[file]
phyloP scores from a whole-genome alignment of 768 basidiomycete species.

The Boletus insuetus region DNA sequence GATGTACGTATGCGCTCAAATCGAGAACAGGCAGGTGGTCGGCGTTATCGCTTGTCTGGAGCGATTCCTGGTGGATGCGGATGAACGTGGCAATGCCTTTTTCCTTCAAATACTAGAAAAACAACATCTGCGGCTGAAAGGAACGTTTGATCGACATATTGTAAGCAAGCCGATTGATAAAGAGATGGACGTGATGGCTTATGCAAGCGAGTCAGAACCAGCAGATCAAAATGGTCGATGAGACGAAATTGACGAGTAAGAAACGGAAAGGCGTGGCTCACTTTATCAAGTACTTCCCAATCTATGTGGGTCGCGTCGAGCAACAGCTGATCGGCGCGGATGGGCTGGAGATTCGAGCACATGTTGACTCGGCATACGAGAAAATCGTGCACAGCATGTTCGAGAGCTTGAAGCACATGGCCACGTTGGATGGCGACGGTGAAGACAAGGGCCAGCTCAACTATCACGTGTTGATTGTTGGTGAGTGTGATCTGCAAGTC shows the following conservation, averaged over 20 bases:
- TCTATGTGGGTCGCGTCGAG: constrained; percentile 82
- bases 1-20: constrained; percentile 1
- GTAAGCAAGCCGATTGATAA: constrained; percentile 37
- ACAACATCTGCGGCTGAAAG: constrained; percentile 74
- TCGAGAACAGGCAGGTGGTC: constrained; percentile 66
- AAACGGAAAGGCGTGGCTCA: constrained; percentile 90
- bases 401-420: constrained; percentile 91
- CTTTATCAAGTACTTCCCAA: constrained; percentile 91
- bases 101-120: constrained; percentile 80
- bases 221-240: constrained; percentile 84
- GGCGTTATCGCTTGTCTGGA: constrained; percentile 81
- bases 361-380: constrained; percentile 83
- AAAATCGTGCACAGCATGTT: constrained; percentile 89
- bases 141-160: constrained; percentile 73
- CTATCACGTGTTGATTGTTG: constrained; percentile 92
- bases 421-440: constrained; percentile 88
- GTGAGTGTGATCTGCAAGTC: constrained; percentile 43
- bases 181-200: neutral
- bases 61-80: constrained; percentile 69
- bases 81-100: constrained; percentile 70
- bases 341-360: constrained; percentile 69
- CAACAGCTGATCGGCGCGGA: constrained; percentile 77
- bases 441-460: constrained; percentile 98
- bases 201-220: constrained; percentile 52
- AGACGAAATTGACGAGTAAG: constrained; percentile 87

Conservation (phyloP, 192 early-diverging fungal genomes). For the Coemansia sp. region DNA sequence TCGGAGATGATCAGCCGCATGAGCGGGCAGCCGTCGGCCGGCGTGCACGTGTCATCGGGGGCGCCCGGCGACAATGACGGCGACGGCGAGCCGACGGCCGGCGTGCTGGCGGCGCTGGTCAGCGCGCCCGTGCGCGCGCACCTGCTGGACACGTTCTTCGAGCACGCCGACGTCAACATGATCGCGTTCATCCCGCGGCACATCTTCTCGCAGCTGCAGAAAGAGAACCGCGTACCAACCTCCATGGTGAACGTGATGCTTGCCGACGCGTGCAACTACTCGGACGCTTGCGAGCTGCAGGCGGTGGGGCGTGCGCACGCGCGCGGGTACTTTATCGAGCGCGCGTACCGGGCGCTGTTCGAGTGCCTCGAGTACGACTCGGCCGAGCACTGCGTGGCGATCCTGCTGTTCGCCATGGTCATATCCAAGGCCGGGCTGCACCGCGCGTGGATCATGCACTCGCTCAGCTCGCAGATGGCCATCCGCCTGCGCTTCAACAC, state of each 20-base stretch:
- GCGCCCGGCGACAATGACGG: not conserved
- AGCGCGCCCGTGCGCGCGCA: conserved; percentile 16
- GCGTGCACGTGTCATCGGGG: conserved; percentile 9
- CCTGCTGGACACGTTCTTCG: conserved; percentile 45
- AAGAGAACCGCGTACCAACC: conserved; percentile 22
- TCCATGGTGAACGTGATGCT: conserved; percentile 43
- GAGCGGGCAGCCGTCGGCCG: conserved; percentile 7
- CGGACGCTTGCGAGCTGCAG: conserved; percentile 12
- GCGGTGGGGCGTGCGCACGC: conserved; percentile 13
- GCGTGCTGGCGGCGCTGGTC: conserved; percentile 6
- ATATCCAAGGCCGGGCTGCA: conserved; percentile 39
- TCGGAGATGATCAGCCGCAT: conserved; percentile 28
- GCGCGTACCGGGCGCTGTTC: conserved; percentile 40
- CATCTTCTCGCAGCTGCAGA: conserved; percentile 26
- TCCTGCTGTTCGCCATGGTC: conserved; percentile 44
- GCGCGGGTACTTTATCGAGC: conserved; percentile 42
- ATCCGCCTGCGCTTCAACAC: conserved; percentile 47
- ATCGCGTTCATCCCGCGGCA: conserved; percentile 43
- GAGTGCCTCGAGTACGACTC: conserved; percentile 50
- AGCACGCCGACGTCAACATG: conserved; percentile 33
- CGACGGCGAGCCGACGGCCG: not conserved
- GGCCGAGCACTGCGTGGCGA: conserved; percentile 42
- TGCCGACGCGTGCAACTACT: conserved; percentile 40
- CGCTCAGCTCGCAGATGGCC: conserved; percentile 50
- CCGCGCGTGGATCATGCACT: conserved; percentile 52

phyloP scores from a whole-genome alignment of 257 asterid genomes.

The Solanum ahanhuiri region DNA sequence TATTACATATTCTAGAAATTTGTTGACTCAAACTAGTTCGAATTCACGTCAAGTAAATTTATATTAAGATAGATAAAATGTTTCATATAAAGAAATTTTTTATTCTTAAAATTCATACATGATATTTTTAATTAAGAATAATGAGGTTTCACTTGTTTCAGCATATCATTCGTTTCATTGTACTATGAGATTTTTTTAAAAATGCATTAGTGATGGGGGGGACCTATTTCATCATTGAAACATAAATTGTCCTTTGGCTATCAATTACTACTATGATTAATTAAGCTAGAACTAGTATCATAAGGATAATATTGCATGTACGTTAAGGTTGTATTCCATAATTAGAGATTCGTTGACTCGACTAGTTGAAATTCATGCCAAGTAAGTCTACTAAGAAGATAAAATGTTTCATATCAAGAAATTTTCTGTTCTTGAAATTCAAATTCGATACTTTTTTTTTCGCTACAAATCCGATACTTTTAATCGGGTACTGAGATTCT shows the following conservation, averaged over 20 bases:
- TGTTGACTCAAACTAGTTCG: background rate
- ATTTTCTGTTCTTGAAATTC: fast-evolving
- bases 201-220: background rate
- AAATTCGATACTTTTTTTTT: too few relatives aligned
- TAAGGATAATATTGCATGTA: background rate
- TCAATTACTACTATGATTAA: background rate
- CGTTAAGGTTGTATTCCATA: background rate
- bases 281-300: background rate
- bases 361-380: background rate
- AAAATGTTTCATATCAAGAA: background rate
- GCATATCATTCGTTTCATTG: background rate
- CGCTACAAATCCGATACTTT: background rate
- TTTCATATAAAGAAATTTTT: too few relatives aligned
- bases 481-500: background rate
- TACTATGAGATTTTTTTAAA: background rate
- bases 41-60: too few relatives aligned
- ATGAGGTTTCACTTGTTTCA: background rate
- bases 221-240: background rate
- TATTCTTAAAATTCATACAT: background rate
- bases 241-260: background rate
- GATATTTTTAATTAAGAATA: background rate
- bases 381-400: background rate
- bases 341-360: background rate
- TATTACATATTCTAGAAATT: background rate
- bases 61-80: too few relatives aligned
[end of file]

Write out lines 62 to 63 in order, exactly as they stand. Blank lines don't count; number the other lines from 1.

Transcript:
- CGTTAAGGTTGTATTCCATA: background rate
- bases 281-300: background rate